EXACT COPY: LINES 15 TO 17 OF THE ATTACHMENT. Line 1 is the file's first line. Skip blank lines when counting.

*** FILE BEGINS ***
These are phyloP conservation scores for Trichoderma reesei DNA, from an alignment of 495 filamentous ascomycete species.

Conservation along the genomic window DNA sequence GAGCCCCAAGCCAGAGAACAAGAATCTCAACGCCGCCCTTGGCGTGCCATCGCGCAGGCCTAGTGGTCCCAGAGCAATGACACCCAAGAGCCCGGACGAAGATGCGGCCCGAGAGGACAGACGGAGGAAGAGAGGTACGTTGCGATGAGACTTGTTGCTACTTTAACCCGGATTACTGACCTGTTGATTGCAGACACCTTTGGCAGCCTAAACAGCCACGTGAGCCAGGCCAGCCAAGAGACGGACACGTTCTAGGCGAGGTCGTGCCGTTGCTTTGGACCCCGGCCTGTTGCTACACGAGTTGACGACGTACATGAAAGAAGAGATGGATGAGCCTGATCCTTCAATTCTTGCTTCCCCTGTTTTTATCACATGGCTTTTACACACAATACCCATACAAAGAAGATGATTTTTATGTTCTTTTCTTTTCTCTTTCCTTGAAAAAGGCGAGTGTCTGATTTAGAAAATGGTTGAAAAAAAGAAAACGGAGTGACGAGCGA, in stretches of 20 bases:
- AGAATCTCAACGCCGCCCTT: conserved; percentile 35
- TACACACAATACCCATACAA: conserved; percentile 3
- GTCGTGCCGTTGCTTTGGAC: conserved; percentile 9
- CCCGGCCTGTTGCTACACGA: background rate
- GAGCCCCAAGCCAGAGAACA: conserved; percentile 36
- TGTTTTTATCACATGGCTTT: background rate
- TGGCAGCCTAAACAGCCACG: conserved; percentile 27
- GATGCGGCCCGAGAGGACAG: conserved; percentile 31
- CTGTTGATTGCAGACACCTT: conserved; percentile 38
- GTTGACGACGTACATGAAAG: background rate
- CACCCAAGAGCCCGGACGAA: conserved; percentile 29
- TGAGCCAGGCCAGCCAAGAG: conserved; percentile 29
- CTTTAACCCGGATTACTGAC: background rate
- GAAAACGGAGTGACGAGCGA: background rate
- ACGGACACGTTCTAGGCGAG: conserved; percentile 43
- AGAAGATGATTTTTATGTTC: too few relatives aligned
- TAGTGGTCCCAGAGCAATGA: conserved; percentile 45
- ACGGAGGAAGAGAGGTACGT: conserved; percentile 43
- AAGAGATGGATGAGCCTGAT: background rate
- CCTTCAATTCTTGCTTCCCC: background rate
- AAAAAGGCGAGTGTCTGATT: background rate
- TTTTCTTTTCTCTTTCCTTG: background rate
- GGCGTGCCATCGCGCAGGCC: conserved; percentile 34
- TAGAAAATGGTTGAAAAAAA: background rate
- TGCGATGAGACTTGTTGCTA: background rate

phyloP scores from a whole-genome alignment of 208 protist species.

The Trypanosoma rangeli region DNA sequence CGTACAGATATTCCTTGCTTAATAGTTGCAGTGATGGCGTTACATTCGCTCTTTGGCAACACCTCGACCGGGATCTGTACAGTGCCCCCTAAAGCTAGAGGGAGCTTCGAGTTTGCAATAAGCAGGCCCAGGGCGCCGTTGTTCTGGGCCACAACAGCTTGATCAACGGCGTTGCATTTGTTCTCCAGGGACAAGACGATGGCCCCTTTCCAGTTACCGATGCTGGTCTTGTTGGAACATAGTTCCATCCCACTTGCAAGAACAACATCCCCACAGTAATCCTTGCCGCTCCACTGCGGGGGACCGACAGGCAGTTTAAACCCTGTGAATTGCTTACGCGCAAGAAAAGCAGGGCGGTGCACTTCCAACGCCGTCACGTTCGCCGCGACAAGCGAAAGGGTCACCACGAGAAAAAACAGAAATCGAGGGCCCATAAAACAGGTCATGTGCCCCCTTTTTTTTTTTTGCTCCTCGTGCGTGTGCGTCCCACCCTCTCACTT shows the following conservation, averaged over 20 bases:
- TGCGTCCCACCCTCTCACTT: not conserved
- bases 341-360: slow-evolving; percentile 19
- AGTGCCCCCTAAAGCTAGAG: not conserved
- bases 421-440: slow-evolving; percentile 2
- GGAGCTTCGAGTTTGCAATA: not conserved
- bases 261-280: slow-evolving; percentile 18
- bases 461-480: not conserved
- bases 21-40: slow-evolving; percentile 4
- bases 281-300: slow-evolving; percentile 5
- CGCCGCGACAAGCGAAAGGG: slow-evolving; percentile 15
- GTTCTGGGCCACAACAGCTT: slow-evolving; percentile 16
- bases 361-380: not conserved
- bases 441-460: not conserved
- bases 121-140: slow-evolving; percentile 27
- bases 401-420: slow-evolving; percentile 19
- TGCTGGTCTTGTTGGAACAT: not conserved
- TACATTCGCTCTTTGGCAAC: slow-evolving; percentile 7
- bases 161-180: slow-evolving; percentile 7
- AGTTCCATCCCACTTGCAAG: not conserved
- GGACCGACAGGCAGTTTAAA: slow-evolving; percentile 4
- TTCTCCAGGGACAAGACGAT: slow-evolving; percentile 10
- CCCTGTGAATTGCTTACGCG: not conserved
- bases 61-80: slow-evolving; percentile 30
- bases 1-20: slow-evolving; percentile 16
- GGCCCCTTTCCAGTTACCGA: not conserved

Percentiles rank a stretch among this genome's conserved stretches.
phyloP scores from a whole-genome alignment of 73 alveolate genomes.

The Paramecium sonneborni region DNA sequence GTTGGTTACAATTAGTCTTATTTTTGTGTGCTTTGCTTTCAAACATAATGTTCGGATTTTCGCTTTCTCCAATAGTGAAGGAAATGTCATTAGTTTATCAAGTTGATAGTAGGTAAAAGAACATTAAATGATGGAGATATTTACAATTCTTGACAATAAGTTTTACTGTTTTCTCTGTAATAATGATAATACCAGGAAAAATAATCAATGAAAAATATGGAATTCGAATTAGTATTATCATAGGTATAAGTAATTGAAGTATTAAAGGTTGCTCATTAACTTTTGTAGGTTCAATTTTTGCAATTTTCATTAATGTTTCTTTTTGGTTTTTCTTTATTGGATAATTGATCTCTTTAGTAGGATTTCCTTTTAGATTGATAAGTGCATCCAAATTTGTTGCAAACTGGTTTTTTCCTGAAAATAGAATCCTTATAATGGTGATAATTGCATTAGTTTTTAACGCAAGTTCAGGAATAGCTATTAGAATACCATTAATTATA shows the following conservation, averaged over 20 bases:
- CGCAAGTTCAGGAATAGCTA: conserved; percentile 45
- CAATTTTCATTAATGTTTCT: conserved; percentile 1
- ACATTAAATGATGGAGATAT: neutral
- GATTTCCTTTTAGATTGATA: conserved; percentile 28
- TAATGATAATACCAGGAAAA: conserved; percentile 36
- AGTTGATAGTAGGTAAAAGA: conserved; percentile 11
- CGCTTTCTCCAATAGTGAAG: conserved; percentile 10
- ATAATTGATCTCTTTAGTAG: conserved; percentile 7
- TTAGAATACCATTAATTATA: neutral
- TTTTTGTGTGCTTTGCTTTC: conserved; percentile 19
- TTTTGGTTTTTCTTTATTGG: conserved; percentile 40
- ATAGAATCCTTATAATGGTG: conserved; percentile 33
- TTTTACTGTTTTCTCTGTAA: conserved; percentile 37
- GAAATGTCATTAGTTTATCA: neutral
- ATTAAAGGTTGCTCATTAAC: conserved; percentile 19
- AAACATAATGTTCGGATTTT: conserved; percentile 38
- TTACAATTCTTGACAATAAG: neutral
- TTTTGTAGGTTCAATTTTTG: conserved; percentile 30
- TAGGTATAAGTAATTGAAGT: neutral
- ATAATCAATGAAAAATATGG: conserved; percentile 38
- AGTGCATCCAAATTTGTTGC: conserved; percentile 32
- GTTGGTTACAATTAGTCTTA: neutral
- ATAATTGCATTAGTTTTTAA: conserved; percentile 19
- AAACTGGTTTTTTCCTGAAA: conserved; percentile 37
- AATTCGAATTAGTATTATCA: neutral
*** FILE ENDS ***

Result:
- CTTTAACCCGGATTACTGAC: background rate
- GAAAACGGAGTGACGAGCGA: background rate
- ACGGACACGTTCTAGGCGAG: conserved; percentile 43